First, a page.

Caturra varietal coffee is a cultivar of Arabica identified as a natural mutation of Bourbon. Its name is derived from a Guarani word that means “small.” It is also known as “Nanico”. The cultivar has been responsible for significant changes and advancements in the coffee industry around the world. It is a high-yielding varietal and the size of the tree is small when compared with other Bourbon varietals.
Caturra coffee was discovered for the first time between 1915 and 1918 on a plantation in the Brazilian state of Minas Gerais. This is frequently referred to as a semi-dwarf plant and thrives in hot, dry conditions. As it does not grow on and on, it is easy to pluck the cherries.
Caturra belongs to the coffee species called Coffee arabica. This coffee bean originated in Ethiopia, as the name implies, is arguably the most sought-after type of coffee. Although it was found in Brazil, now it is grown mostly in some other countries. The coffee Arabica coffee bean is well-known for its diverse flavor profile. It can have a sweet-soft taste or a sharp-tangy taste. They smell like blueberries when not roasted. When roasted, the fruity aroma lingers, adding sugary undertones. Caturra, like bourbon coffee, is known for being sweet, complex, and crisp.
As mentioned earlier, the Caturra varietal coffee plant is small in size, and therefore farmers can plant crops closer together, allowing for more fruit to be produced and harvested at the same time. The plant is extremely vulnerable to leaf rust. At higher altitudes, quality improves while quantity deteriorates. It matures faster than traditional varieties such as Bourbon and Typica. It is now one of the most economically important coffees in Central America, and it is frequently used as a “benchmark” against which new cultivars are tested.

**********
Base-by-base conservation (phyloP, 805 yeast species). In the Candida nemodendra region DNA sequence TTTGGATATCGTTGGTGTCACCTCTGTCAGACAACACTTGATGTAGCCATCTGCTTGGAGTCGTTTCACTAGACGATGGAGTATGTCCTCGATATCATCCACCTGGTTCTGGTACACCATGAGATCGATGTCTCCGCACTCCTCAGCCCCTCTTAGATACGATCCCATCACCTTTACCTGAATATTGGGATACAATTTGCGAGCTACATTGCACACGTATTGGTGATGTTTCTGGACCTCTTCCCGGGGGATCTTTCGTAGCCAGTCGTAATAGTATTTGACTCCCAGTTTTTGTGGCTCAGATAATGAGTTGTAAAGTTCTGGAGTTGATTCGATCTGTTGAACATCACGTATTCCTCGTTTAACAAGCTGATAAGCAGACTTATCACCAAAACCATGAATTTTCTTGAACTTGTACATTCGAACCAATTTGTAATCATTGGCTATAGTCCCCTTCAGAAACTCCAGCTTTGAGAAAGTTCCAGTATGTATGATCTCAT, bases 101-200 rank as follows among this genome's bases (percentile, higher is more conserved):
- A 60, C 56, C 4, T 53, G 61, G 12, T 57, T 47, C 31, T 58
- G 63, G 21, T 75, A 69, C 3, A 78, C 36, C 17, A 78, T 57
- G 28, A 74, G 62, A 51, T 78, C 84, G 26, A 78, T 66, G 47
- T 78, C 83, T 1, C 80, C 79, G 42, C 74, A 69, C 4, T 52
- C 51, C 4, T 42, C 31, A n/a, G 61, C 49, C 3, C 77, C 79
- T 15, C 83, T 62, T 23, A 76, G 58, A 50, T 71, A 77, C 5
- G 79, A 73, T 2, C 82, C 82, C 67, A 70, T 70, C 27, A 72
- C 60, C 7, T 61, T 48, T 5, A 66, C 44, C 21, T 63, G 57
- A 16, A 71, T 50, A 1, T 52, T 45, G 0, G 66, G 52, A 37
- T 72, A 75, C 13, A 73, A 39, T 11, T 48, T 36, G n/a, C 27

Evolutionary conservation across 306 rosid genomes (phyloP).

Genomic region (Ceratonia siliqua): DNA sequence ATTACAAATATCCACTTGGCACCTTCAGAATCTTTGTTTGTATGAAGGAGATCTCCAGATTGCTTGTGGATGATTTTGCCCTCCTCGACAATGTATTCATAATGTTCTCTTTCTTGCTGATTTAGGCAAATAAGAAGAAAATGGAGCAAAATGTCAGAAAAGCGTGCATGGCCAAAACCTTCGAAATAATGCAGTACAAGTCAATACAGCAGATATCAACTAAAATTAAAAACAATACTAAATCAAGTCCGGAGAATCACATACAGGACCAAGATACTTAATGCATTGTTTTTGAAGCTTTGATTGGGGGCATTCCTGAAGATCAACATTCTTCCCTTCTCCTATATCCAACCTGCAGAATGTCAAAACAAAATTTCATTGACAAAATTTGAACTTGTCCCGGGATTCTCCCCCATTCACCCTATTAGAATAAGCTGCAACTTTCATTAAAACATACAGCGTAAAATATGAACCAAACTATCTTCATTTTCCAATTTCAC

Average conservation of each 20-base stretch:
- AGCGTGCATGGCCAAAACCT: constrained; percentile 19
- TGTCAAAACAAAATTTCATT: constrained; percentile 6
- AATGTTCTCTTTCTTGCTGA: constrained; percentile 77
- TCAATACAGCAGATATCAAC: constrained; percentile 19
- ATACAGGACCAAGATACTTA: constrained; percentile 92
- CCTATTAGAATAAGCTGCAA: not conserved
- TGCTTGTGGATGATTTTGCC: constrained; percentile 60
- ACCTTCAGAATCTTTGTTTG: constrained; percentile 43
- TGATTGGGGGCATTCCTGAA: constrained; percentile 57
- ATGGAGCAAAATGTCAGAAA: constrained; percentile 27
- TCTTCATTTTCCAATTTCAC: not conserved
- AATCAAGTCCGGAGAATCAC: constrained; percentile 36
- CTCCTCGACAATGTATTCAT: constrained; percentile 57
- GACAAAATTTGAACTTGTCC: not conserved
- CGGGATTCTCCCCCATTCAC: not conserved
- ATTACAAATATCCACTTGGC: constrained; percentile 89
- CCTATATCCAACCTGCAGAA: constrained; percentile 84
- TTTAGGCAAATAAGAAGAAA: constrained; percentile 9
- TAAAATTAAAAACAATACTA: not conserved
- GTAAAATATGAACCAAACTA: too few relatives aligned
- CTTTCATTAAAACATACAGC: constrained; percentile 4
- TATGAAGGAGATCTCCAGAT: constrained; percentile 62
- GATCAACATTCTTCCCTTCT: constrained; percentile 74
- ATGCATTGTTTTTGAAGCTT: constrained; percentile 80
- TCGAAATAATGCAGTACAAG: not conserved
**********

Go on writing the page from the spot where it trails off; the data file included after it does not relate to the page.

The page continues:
Caturra was thought to account for nearly half of Colombia’s production until a government-sponsored program began in 2008, incentivizing the replacement of over three billion coffee trees with the leaf-rust resistant Castillo variety. Among the countries that grow plenty of Caturra are Colombia, Nicaragua, and Costa Rica. Caturra varietal coffee contributed to the region’s intensification of coffee cultivation in the second half of the twentieth century by allowing for higher density planting, often in full sun. Cup quality is typically characterized by bright citric acidity and less body and sweetness than Bourbon.
The Caturra selection process was known as the mass selection, which means that a group was chosen based on their superior performance, seed from these plants was bulked to form a new generation, and the process was then repeated. The variety was never officially released in Brazil, but it has spread throughout Central America. Caturra is also known as one of the parents of the “Catimor” family of cultivars. To create a dwarf plant with rust resistance, various lines of the coffee-leaf-rust-resistant Timor Hybrid were crossed with the Caturra varietal coffee. Costa Rica 95, Catisic, Lempira, and IHCAFE 90 are some Catimor varieties.
In Portuguese, the term Caturra refers to a type of parrot. It translates to “Cotorra” or “Perico” in Spanish. A “Cotorra” in Spanish can also refer to someone who is very talkative and noisy.